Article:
Friday 12 July 2024
7:09 PM |

Majid Eslami’s Review of “The Silent Revolution”

Majid Eslami’s Review of “The Silent Revolution”

The “silent revolution” has everything necessary for a “cold war” movie (similar to the “cold war” of the 1960s), But ultimately it’s not a typical propaganda. The story passes in Berlin in 1956, along with the bloody uprising of Hungary and film is limited to a high school class where kids are getting a diploma. Characters are introduced, relationships are defined and the main dramatic plot point occurs. They want to react to Soviet occupation of Hungary. Thereafter, a movie fluctuates between a high school film (in the style of the “Association of Dead Poets” by Peter Veer) and a “Cold War” movie (with criminals and cowards and family drama with ups and downs), but it is successful to merge these two.  The kids are quite attractive and loving, and the heroes are their own. (There is no need Teachers and parents play the role of the hero.) The film is in keeping with the mainstream style with overcoming music and moving camera and fast editing and of course emotional moments.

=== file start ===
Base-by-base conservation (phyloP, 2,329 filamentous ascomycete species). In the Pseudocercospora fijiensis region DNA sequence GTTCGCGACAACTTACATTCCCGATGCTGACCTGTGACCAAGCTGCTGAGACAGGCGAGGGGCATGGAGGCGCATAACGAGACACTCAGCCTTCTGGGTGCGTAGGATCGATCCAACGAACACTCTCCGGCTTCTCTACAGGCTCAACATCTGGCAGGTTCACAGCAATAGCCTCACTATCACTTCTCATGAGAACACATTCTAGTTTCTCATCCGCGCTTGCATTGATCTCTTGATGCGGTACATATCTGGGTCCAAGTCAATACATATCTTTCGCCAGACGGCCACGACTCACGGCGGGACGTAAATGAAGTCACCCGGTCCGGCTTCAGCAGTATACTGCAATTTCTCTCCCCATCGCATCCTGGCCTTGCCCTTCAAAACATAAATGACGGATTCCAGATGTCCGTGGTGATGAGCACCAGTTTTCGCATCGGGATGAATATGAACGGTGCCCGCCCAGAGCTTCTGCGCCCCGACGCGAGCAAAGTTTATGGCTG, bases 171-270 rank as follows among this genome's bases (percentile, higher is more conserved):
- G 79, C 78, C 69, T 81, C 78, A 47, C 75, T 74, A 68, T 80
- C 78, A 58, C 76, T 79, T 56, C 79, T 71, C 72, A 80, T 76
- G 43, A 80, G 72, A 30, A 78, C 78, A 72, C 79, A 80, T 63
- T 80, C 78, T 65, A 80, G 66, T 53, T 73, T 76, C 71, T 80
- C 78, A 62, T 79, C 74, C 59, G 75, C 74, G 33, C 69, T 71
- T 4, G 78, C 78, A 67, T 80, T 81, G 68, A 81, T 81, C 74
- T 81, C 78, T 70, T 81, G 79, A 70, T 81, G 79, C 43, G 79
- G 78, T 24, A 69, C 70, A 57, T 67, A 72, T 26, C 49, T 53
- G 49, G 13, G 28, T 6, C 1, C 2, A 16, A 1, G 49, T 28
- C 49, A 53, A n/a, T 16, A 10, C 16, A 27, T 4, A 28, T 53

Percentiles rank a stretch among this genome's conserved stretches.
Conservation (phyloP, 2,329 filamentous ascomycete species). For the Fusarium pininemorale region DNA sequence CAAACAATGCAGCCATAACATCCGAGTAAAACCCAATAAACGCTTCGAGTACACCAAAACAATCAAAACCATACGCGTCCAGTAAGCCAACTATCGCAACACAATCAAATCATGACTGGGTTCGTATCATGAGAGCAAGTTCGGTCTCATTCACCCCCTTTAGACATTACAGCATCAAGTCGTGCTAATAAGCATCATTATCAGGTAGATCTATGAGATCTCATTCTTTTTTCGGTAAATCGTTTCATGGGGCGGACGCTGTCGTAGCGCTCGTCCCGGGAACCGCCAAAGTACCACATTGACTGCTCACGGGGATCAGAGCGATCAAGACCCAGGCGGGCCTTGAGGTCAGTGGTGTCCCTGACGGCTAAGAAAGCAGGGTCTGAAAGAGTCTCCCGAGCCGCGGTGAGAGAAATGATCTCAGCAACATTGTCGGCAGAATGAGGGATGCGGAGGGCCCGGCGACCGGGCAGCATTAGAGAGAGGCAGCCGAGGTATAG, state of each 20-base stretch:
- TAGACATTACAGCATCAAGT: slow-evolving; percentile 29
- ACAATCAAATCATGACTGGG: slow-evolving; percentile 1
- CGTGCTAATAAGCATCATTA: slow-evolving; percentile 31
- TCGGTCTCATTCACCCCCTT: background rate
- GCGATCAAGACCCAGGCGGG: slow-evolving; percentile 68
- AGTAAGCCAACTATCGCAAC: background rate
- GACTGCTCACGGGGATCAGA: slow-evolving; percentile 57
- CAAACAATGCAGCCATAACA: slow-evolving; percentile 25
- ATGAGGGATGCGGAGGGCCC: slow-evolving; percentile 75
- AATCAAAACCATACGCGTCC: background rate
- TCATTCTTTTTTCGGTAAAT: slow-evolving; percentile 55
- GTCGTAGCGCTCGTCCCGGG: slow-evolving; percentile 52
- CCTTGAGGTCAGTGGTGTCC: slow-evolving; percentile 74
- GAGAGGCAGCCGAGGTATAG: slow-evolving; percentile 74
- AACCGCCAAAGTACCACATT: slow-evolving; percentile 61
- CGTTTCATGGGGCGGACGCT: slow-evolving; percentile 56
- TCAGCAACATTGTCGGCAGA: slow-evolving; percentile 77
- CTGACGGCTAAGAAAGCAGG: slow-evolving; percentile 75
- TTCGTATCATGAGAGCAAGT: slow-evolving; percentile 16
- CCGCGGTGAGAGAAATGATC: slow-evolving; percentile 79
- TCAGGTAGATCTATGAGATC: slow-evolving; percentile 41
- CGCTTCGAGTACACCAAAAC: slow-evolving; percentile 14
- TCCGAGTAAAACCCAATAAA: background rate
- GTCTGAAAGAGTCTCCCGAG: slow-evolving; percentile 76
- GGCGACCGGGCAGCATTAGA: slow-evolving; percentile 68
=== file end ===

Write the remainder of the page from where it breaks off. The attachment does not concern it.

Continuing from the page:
The idea of “the West is good and the communist government was a nightmare” With some points (references to positive achievements and the contribution of communists to the fight against fascism and the indignation of Western passivity in crises) have been somewhat moderated but the West is preferred. . What shows (like all these kind of films) looks a bit exaggerated, but it’s not unlikely, according to what we have heard from the East German government. But the question of displaying these stories (referring to the occupier Russians and the crimes of their agents in the Eastern bloc) in this particular era, what is political propaganda makes the mind busy. However, the film is not losing its subject at the advertising level. Characters, relationships, the idea of “betrayal,” and most importantly the cheerful face of the film’s hero children, remain in mind. The film is directed and written by Lars Krowme based on the Dietrich Garstka’s autobiographic novel. krowne has already made other films that his political thriller (“People Against Fitzbruck”) won the German film award in 2016.

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